Debate: Topic and Outline
To reinforce the discussions for YY club, I want to use the desperate struggle of the shipping industry that started between Mitsui Corporation, which was led by Eiichi Shibusawa, and
the Mitsubishi Corporation, which was led by Iwasaki at the beginning of the Meiji period as an example for predicting the development of globalization.
Akiko: First, what is Iwasaki’s impression regarding the stage of Japanese economy?
Benjamin: Iwasaki’s management principles are said to be based on Mitsubishi Company’s regulation of the Meiji 11. In short it says, “It is said that this company is a corporation, but in reality, it is an independent store that has been monopolized by Yatarou Iwasaki”.
Akiko: On the other hand, what are Shibusawa’s management principles?
Benjamin: It is capitalism where, “Japan’s feudal system changes”; similar to Saint-Simon’s principles, which he studied in France.
Akiko: If it were companies, much more than simply independent stores, it would be unavoidable to say that the overall principle is that of “Mitsubishi First”. On the other hand, Shibusawa thinks that it is important to change Japan’s economic system and establish a good capitalism.
Benjamin: When did the confrontation begin?
Akiko: Meiji 11: At that time, Iwasaki Mitsubishi was reaching a peak period. Iwasaki sent an invitation to Shibusawa to come to a banquet in Mukoujima, Sumida River. Shibusawa was cautious about this invite, but eventually accepted it and the party was held. When the banquet was in full swing, Iwasaki invited Shibusawa to come aborad a houseboat and after rowing the boat out to the Sumida River, he started a conversation. Iwasaki said, “How should we manage the company from now on?”
Benjamin: What was Shibusawa’s answer to his question?
Akiko: He replied, “As the Westerners did, the only way is to largely spread the “binding method.” The binding method is the very thing that makes the country and the citizen’s pockets wealthy.”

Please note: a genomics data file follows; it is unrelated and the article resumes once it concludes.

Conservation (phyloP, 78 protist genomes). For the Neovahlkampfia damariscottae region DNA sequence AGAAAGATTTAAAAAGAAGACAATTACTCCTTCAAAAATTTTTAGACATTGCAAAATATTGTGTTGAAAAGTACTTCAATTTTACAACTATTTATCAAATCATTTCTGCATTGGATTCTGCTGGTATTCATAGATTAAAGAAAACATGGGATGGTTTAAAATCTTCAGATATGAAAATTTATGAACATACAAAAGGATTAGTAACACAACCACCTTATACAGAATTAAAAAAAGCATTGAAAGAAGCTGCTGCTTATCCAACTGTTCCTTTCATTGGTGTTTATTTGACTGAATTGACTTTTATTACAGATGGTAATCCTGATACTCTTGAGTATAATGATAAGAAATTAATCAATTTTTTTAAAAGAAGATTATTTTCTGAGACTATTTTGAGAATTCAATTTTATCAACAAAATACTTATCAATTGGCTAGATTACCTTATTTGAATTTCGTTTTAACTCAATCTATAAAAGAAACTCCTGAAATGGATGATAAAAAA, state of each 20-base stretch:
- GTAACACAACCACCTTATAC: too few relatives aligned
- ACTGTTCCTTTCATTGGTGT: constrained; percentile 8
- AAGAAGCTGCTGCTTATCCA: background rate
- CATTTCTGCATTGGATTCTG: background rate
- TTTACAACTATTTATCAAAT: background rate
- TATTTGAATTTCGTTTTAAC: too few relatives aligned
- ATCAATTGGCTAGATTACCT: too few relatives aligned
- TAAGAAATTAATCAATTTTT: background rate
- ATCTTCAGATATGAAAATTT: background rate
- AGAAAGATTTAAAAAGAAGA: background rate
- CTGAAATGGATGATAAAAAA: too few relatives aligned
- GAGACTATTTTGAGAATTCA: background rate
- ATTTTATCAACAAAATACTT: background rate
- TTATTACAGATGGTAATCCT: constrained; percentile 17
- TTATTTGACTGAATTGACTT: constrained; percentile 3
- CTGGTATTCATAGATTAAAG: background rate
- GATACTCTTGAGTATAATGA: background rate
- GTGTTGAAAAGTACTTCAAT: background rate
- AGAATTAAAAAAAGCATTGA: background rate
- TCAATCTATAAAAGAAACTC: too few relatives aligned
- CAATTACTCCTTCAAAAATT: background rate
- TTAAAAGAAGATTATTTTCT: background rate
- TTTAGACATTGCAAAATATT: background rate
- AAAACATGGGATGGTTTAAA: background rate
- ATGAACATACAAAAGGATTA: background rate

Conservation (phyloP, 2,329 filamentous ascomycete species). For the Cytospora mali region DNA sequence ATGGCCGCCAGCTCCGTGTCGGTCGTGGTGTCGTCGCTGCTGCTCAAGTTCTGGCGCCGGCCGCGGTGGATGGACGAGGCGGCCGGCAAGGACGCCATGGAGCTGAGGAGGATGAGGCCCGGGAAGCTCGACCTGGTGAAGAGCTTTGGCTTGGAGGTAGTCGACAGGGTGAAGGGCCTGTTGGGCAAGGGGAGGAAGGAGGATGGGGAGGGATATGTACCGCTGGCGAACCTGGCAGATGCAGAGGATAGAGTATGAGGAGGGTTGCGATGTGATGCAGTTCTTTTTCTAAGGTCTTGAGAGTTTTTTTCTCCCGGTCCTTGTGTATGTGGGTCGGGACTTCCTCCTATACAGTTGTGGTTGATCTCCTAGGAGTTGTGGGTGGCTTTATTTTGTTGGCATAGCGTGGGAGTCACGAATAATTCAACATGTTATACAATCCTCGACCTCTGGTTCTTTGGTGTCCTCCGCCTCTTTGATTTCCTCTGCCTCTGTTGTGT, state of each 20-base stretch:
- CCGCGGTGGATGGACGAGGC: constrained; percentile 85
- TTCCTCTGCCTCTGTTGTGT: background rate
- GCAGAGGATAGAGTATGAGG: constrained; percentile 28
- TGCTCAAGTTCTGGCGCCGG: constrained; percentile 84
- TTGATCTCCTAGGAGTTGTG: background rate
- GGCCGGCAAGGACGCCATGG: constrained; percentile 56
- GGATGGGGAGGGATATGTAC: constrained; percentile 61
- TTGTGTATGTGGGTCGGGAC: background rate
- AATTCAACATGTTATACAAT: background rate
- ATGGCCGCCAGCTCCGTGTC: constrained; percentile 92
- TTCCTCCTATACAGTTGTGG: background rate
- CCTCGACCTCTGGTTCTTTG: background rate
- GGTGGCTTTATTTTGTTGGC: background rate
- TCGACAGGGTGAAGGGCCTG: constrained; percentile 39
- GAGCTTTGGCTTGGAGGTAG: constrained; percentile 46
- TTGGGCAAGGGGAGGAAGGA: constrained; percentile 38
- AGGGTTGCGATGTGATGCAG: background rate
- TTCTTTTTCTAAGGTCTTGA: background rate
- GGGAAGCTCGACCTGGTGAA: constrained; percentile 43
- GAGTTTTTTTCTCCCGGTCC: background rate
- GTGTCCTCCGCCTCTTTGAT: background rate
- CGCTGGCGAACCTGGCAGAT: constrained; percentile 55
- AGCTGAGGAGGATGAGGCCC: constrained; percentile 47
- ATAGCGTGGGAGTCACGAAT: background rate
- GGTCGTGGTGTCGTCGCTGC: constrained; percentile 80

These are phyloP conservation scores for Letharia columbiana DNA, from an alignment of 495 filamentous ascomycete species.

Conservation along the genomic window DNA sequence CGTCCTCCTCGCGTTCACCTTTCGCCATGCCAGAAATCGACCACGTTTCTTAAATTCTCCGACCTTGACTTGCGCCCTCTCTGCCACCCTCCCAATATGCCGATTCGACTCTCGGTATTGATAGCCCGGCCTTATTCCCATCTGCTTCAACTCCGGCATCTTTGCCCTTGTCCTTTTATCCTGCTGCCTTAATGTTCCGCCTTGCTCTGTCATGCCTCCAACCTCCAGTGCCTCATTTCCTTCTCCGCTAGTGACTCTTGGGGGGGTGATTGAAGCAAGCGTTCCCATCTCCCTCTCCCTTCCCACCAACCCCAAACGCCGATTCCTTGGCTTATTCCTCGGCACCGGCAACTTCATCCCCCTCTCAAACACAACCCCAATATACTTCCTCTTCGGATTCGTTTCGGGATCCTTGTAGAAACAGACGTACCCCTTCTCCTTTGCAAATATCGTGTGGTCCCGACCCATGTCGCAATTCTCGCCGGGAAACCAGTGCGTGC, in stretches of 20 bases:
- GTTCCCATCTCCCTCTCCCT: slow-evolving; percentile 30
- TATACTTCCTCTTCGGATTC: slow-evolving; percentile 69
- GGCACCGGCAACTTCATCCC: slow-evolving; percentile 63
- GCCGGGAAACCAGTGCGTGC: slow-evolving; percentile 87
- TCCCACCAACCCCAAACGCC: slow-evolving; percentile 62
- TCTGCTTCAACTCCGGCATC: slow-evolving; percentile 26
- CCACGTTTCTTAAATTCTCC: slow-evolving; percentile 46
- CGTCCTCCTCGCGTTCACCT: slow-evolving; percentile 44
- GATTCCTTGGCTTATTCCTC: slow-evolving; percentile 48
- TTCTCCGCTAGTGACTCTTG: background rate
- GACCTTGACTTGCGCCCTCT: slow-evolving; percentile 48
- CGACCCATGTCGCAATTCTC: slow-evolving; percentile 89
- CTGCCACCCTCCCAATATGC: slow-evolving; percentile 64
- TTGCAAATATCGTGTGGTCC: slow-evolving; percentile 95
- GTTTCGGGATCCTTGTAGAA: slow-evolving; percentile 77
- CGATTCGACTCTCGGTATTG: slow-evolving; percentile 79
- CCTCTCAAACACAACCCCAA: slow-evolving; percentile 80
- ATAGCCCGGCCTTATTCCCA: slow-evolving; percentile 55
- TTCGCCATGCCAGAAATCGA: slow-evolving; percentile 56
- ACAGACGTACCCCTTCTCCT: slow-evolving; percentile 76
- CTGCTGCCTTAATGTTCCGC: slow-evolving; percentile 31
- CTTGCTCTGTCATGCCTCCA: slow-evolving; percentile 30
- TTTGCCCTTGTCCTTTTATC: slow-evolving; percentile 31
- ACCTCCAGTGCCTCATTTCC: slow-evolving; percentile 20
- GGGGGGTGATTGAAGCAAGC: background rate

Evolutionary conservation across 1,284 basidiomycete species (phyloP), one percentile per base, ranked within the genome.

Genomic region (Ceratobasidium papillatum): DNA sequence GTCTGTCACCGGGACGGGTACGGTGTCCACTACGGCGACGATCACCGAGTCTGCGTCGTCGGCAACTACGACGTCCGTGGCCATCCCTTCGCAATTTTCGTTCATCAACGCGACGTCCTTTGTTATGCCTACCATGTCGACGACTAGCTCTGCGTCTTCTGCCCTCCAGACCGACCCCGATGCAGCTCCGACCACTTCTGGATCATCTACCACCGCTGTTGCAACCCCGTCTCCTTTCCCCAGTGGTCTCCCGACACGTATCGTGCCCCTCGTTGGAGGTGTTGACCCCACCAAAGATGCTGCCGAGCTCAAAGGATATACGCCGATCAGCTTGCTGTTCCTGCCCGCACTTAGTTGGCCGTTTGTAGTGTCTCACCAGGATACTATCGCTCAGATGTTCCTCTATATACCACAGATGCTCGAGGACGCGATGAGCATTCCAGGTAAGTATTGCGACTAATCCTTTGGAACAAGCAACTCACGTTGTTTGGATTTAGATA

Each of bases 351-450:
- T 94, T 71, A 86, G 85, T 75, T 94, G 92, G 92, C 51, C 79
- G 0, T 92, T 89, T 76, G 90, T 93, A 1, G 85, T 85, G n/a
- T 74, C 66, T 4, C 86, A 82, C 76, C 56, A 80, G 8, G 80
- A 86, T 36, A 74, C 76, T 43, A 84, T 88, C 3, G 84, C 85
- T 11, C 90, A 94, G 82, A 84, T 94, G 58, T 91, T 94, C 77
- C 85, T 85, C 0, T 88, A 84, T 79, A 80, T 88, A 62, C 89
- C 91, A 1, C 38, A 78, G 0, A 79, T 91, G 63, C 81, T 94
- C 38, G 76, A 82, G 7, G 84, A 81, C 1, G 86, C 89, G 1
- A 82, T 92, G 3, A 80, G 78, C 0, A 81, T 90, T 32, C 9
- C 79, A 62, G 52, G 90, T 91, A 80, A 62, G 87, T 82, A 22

Benjamin: That is something that Shibusawa would say, but what was Iwasaki’s reply?
Akiko: He opposed, “However, from the binding method, many boatmen might climb the mountains.” He continued by saying, “Business means that only one intelligent person should take the lead and do the management, including that of the capital.” That is something that a Mitsubishi entrepreneur would say.
Benjamin: It seems that the opinions didn’t match with Shibusawa’s, but what did he reply?
Akiko: Shibusawa said, “I agree that you should have an intelligent person as a director, but for the binding method, collecting the funds and restoring the profit to the investor is also suitable.” Indeed, it is suitable to restore the profit from the fund that was collected from investors.
Benjamin: What did Iwasaki say about this?
Akiko: He answered, “Mr. Shibusawa, you say binding method, binding method, but that is just idealism.” “In fact, people who do business work hard, because they can manage their companies well and monopolize them for profit.” “Mr. Shibusawa, you should stop caring about the binding method and think about working with me? That way, the Japanese business world would be in our hands. Let’s work together!” This is exactly the idea of “Mitsubishi First.”